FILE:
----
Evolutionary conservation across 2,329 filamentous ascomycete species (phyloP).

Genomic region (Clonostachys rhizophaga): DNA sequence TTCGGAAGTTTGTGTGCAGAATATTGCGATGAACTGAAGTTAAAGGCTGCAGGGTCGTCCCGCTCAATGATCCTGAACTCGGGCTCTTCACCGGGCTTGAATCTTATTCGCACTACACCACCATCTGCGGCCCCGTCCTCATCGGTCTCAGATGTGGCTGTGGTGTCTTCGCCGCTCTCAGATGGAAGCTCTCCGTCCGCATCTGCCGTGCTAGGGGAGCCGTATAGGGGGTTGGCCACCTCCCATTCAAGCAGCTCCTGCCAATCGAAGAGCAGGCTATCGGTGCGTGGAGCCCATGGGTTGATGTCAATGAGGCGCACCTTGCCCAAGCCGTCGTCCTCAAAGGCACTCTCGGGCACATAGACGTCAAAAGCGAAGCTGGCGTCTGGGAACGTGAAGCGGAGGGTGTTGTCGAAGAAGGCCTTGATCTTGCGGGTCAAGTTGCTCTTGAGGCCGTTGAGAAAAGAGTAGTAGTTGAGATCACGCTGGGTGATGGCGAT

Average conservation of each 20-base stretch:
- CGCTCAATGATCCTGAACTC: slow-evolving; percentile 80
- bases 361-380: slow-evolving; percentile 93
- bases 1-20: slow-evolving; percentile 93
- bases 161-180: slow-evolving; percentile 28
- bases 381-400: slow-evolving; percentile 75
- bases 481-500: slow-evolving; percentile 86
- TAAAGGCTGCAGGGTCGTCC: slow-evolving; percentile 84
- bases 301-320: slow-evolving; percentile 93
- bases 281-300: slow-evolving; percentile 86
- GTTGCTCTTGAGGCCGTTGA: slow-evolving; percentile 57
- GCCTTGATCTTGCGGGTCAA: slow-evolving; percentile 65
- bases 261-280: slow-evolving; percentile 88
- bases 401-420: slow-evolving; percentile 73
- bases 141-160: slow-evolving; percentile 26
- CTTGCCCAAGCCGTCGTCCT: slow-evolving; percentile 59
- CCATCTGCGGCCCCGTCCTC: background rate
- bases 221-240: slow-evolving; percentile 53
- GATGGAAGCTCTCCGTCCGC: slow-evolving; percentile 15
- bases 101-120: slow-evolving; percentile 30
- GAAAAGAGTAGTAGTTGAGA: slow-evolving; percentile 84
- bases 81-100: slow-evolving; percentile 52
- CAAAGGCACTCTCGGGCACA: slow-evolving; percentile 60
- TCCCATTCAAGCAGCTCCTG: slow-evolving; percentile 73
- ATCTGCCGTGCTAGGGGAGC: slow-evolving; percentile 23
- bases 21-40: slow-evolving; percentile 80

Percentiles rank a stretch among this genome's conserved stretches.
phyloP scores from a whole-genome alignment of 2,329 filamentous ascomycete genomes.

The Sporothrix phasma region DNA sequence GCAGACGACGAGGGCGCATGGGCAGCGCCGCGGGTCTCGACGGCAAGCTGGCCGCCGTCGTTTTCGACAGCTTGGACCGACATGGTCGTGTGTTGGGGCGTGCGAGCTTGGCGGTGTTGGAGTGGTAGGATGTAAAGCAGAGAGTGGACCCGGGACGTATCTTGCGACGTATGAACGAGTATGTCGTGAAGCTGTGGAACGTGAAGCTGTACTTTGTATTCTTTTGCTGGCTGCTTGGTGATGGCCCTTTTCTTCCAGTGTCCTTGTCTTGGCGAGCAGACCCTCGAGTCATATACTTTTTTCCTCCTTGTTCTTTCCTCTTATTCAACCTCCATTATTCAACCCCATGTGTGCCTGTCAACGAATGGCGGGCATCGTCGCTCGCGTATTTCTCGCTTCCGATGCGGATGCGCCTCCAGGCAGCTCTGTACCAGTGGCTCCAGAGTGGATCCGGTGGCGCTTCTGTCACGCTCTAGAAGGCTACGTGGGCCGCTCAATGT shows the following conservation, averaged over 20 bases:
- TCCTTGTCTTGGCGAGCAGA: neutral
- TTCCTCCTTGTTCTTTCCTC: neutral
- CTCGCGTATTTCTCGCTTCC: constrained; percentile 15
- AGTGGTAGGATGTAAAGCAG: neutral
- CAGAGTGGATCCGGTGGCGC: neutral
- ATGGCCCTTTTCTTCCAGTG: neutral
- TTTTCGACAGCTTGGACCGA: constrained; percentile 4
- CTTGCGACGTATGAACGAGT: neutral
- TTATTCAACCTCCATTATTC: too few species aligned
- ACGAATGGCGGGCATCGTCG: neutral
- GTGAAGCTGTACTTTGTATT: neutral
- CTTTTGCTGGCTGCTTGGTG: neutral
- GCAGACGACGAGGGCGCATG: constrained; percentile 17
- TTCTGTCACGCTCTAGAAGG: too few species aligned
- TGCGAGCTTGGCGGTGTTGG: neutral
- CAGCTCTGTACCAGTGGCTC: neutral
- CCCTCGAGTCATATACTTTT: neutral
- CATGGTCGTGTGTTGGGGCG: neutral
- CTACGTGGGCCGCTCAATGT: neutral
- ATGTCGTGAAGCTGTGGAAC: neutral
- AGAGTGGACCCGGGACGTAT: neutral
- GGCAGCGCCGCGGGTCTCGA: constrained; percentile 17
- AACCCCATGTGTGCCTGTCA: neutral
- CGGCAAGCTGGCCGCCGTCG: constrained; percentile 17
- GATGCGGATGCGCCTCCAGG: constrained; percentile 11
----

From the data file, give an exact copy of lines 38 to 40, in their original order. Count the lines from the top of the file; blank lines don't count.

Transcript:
- TTTTCGACAGCTTGGACCGA: constrained; percentile 4
- CTTGCGACGTATGAACGAGT: neutral
- TTATTCAACCTCCATTATTC: too few species aligned